By Dr. Maurice A. Ramirez
of Business Triage has never been more important than in the world
of marketing. What does the medical term “triage” have to do with
business? Nothing if everything is going well. However, when a
marketing emergency takes place many authors, speakers and
consultants will tell you to feed your business money, lots of
money. While money is needed to make a business grow, in a
resource-limited environment, undirected money is not how to
stop your bottom line from bleeding red.
to protect your business by sorting and prioritizing resources into
the following four groups:
2) Public Relations
you are wondering how to get four groups out of what most business
owners see as two spending categories. Be assured, these must
be four separate spending accounts in your ledger, if not you’ll
have empty bank account.
Education: The concept of the highly educated business
professional is not new, but education is so much more than course
work and technical expertise. It includes investing in mentoring for
yourself; and being a mentor to others. It also includes becoming a
member of your professional associations.
should you spend on education? It is recommend three to five percent
of your gross business income. If you are still in the first two to
three years of a new business, double that! If you are still
operating off your business loan or investment funds, 6% to 10% of
total yearly expenses should be budgeted to education.
Public Relations: When it comes to Public Relations (PR),
Marketing and Advertising, the situation becomes a little more
complex. The first problem is that in most small business owner’s
minds, these are synonymous terms. They are not.
Relations is the establishment of you and your company as the
recognized expert within a specific demographic, geographic and/or
professional group. This can also be known as “Branding.” Thus
Public Relations is the process of Branding. PR should position you
as the expert’s expert.
Marketing: Marketing is the association of your established
brand with products and or services in the mind of a particular
person, demographic, geographic and/or professional group. A
“market” is that identifiable person, demographic, geographic and/or
professional group. While public relations is the process of
branding, marketing is the process of “establishing the brand.”
Advertising: Advertising is the establishment of a sense of need
for a product or service in the mind of you market. Even if your
market knows your name (brand) and your products/services, if they
do not know that they need your products or services, they will
never buy! On the other hand, if they feel the need for your product
and you have established your brand, they will seek you out.
much should you spend on PR, Marketing and Advertising? If you want
success, spend 10% to 20% of gross revenue. Again, if you are a
start-up still operating on loans or investment capital, budget 20%
of that money per year for this process.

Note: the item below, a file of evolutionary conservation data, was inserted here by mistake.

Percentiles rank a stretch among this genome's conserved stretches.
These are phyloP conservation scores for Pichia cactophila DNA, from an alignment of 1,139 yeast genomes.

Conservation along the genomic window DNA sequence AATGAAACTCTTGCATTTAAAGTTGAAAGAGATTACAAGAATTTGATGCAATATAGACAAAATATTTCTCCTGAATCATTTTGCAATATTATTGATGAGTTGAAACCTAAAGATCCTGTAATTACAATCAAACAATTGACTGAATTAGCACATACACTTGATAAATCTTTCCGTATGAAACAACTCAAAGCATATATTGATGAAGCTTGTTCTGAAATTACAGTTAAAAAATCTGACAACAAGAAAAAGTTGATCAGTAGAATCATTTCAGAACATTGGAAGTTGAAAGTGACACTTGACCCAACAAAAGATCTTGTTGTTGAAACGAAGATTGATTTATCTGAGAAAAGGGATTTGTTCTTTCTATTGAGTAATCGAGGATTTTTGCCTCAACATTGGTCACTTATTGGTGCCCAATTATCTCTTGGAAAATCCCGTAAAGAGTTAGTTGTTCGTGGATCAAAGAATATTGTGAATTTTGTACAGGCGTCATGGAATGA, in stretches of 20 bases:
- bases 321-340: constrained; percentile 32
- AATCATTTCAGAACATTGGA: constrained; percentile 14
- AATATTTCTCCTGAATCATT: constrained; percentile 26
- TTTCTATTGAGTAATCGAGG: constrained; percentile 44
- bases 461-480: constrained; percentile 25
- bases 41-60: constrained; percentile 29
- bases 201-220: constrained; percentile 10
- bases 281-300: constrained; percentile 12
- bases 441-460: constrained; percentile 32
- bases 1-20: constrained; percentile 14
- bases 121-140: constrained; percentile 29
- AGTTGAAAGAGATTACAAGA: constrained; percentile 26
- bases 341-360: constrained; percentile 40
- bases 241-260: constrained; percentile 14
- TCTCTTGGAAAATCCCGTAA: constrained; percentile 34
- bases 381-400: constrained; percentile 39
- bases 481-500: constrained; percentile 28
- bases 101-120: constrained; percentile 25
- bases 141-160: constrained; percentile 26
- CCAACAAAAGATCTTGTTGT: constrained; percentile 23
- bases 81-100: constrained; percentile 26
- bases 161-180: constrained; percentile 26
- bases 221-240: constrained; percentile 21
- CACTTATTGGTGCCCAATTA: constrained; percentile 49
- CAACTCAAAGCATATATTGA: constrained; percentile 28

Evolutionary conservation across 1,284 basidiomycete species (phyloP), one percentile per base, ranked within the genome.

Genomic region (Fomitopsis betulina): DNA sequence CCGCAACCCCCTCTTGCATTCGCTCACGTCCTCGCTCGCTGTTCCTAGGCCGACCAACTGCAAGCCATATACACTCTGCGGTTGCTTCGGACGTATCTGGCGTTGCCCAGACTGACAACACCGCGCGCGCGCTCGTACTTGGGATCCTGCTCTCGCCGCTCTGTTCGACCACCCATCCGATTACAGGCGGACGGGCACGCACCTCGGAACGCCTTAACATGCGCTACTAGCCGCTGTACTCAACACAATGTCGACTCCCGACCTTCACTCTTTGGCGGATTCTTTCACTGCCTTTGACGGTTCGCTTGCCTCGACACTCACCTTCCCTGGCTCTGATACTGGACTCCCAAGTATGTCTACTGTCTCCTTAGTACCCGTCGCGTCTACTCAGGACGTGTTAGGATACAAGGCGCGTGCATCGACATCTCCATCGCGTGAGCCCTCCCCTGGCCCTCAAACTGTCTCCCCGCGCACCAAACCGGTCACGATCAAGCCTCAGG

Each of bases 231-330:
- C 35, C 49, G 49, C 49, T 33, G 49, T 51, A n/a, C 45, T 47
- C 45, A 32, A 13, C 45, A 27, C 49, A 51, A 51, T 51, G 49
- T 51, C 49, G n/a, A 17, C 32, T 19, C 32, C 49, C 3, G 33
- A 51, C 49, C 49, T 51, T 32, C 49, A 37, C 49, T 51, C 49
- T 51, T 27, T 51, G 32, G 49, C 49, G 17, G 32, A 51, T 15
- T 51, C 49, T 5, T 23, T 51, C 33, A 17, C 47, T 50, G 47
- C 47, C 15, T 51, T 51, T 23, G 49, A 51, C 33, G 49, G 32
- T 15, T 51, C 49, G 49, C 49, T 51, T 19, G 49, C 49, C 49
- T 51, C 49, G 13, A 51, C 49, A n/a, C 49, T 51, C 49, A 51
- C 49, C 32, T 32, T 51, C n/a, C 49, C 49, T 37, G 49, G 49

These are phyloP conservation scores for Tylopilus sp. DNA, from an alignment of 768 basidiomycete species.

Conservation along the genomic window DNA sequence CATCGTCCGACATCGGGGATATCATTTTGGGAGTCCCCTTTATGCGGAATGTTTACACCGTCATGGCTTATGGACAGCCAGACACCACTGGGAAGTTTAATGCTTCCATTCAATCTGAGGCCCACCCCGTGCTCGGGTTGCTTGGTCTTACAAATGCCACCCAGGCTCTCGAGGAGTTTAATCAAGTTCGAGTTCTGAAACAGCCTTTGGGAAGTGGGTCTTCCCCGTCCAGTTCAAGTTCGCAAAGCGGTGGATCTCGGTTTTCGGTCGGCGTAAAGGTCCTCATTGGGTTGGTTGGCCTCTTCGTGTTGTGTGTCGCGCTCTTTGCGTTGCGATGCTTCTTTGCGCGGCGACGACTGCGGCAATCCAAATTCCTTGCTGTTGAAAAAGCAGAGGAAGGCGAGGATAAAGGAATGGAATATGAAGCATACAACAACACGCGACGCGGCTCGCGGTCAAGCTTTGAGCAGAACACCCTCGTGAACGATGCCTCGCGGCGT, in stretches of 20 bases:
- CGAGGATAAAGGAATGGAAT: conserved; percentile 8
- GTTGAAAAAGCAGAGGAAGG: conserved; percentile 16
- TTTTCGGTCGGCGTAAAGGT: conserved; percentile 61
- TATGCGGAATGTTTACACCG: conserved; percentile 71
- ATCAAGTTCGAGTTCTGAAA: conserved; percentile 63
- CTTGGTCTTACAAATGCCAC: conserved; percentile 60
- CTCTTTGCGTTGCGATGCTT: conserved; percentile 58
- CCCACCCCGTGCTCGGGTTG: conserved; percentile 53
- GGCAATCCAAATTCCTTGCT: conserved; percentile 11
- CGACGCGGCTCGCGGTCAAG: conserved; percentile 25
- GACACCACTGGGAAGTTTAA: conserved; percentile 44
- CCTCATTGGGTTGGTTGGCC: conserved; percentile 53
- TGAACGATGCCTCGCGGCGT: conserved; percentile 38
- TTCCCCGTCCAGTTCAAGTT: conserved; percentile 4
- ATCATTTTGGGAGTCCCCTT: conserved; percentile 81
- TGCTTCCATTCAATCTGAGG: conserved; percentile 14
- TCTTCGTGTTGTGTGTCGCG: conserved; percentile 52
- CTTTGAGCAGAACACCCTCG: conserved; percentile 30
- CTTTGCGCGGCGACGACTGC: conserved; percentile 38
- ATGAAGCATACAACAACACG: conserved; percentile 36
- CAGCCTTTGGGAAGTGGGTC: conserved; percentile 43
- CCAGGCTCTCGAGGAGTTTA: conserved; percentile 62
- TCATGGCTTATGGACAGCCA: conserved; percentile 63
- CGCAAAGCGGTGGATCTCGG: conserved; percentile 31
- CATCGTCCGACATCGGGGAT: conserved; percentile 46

answer reflects the progressive nature of this process. In this
case, one sum of money should be allocated for the entire process of
PR, Marketing and Advertising. At first, the entire amount will be
spent on PR, with little Marketing or Advertising. Your target
market needs to know you are the expert. As you become the
recognized expert (one to two years), spending on Marketing
increases and spending on PR decreases. This will overlap the one to
two years for PR. Finally, you will be established as the expert and
your brand will be established in your market by your marketing.
This is when you will begin to shift spending to advertising. Again
there will be overlap, but don’t expect to spend much on advertising
until at least a year after you begin a well planned PR program and
at least six months after you begin a highly targeted marketing
Putting It All Together: Several years ago an advertising battle
like nothing ever seen took place. Over the years, a doctor’s clinic
had become the dominant practice in the county, but a new doctor in
town had arrived with a very successful PR, marketing and
advertising campaign. To counter this new threat, the established
doctor began running full page ads for his own clinic. An ad writer
was hired who wrote several ingenious pieces of advertising. The
doctor personally reviewed each ad to ensure it was ethical and in
good taste. Every ad ran as the doctor had intended, except one. In
this disastrous ad, the promise at the bottom of the ad was supposed
you visit the clinic, you’ll be seen by the doctor”
at the bottom of the ad in one inch print was the promise:
you visit the clinic, you’ll be seen by a real doctor.”
physician in town was outraged. The implication was that the
established doctor considered himself the only “real doctor” in
town. He was mortified. Before the conversation around town could
spiral out of control, he sent letters to every other doctor
expressing his sincere apology. The established doctor also fired
his ad writer and in his letter promised never to run another ad
implying that somehow medical care at his office was better.
clinic had learned one of the vital lessons from the disaster field
office, re-task resources to achieve extraordinary results. Like the
established doctor triaged the resources available and the needs his
image and marketing faced. He learned that even in the face of a
marketing disaster, the lessons learned in the disaster field office
provide insights missed by the casual observer.
Read other articles and learn more about
Dr. Maurice Ramirez.
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